Sunday, July 22, 2007

Be Mindful of Others

This is the 3rd in a series addressing the key elements of a leadership philosophy. I call them the “7 BEs of a Leader.” Before assuming a new leadership position, Army pre-command training includes time to create one’s personal leadership philosophy. This is a great exercise, one that I have done deliberately many times. I have found that articulating my beliefs, my core values, and what exactly makes me tick are critical elements to share with my subordinates. Doing so, from the beginning, eliminates uncertainty – with subordinates and those whom I serve (customers, stakeholders, etc.) - and helps define the culture and leadership climate that I seek to create. It, like me, is a work in progress. So let me know what you think.

Leaders genuinely care about the welfare of their subordinates and know that people are what leadership is all about. They put the needs of others before their own. They serve others through empowerment, development, and encouragement. They listen and demonstrate characteristics like compassion and empathy. They know that people have good days and bad – just like they do.

Being mindful of others includes the following key leader tasks:

· Counsel subordinates regularly.
· Care enough to learn the first names of your subordinates and their family members. Not a strength of yours? Work on it! Learn the names and background of the janitor in your building, the attendant at your parking garage, and the FEDEX guy.
· Invest time and money in the professional development of your team. Help them take their leadership skills to the next level. Help them be successful.
· Accept the fact that work is probably not the number one priority of your workforce. Care enough to determine what those higher priorities might be.
· Offer commendations in public but discipline in private.
· Be generous with awards.
· Listen - to your workforce and to your customers. On the advice of author Stephen R. Covey (The 7 Habits of Highly Effective People) – “Seek first to understand, then to be understood.”
· Write a note of praise and encouragement to a teammate.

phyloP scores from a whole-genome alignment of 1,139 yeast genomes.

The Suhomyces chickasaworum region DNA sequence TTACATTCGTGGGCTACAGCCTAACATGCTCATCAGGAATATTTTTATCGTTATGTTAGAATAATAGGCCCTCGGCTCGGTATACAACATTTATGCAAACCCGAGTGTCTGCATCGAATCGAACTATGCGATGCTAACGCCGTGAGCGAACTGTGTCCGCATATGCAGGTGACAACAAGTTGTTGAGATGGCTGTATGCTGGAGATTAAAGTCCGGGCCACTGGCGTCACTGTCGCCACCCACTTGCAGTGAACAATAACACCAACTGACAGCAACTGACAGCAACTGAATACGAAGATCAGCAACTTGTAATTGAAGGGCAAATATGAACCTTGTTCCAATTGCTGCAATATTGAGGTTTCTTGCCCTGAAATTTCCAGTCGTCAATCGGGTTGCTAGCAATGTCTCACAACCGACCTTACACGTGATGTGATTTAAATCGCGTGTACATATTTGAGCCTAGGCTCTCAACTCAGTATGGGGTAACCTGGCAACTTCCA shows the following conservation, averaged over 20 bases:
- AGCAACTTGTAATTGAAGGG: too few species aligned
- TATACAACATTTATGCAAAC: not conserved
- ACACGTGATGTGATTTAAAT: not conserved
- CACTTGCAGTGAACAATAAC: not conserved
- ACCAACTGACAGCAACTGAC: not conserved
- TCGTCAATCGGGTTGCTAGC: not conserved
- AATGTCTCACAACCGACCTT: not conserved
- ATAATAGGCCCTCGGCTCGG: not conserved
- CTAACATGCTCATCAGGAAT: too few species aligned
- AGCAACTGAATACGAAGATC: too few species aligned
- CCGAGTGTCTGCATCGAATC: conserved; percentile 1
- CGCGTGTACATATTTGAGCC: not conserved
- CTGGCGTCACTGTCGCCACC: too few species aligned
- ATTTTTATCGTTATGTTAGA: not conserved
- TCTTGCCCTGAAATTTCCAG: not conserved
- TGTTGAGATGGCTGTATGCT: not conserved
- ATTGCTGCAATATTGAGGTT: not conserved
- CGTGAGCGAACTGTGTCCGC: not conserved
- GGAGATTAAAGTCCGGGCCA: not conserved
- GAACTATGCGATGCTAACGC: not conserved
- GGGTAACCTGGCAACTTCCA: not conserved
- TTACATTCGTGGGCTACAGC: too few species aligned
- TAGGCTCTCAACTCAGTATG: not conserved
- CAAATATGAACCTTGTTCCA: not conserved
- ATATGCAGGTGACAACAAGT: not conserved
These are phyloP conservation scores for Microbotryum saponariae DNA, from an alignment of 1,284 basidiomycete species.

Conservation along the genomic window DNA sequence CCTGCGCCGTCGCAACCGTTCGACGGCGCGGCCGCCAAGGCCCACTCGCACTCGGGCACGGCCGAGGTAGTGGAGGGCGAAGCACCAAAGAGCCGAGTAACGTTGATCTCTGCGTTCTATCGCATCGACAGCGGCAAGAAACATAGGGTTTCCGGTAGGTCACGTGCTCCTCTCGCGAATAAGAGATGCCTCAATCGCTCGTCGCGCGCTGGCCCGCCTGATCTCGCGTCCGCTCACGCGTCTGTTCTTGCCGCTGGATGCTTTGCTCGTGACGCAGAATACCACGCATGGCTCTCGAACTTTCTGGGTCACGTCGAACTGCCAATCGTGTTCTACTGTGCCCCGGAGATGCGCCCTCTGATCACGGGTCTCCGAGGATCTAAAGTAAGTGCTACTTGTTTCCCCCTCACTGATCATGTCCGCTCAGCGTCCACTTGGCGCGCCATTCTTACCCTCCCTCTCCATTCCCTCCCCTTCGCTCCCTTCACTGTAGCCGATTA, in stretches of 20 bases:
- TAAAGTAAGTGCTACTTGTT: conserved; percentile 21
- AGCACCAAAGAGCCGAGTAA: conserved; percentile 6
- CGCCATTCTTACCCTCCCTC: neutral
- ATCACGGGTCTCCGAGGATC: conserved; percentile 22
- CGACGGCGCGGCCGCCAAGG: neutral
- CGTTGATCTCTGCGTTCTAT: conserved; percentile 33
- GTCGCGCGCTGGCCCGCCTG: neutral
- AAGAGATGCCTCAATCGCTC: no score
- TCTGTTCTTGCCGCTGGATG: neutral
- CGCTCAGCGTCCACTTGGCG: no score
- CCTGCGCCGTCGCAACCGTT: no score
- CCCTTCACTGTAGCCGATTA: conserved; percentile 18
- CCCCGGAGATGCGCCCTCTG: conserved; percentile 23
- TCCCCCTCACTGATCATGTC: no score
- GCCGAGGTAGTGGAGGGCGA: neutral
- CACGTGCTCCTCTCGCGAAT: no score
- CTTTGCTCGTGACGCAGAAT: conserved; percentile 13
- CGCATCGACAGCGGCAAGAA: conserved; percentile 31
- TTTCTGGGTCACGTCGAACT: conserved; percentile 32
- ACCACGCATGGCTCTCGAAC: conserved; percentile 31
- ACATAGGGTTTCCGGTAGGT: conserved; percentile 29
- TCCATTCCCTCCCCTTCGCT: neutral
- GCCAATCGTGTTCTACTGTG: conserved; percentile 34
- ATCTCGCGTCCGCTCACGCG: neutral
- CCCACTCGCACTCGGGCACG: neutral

· Invest in those things that are important to subordinates (and will keep them motivated to stick around – and to excel in what you ask of them) such as training, pay and benefits, fitness, flexible work schedules, child care, etc.

One of my first leadership lessons at West Point was that leaders treat everyone equally. But this should not imply that it is acceptable to treat everyone equally bad. I know of several military leaders whose subordinates live in fear of them. One such commander, a friend of mine, never understood what it meant to be mindful of others. He regularly criticized and belittled his teammates in public and created an organizational climate of abuse and distrust. That is hardly the environment that inspires others to give their best or, in battle, to give their lives. No surprise – my friend was relieved of command in Iraq.

So what do you know about the hopes and dreams of your workers? I like to remind people that most soldiers do not join the Army to be lowly privates. They have goals to some day be leading the unit in which they serve. The same goes for our secretaries, staffs, and new hires. Don’t think they believe they have peaked. They have aspirations for so much more – and it is our job to help them get there. So what are you doing to help them achieve those goals? What sort of investments are you making to enable their success?

To be mindful of others is a daily walk in humility. The higher we go in leadership, the greater are the numbers who exist to take care of us. Leaders must turn this around – to serve and not be served, to build and encourage others and not beat them down, to put others first.

Leaders must use the golden rule to guide the way we treat other people. “Do unto others as you would have them do unto you.” A workplace and a leadership climate governed by the golden rule will have no place for things like sexism, racism, discrimination or intolerance. Leaders must set and live this standard and hold others accountable. This is not political correctness but rather the living of the biblical wisdom that has guided relationships for nearly two thousand years. Be mindful of others.

That’s Leader Business.

1 comment:

Steve Harper said...

Outstanding BLOG post my friend. I just completed reading two books that you might find particularly interesting. Vital Friends by Tom Rath and The Starfish and The Spider by Rod Beckstrom. Both books talk about the criticality of leaders engaging one's team, department, entire workforce. That engagement on a personal level often becomes a big factor as to how leaders get things done, maximize company productivity, lower absentism and ultimately keep good people long-term.

Great job on your post. Your writing style is both engaging and interesting and I always look forward to your new BLOG post.

Ripple On My Friend!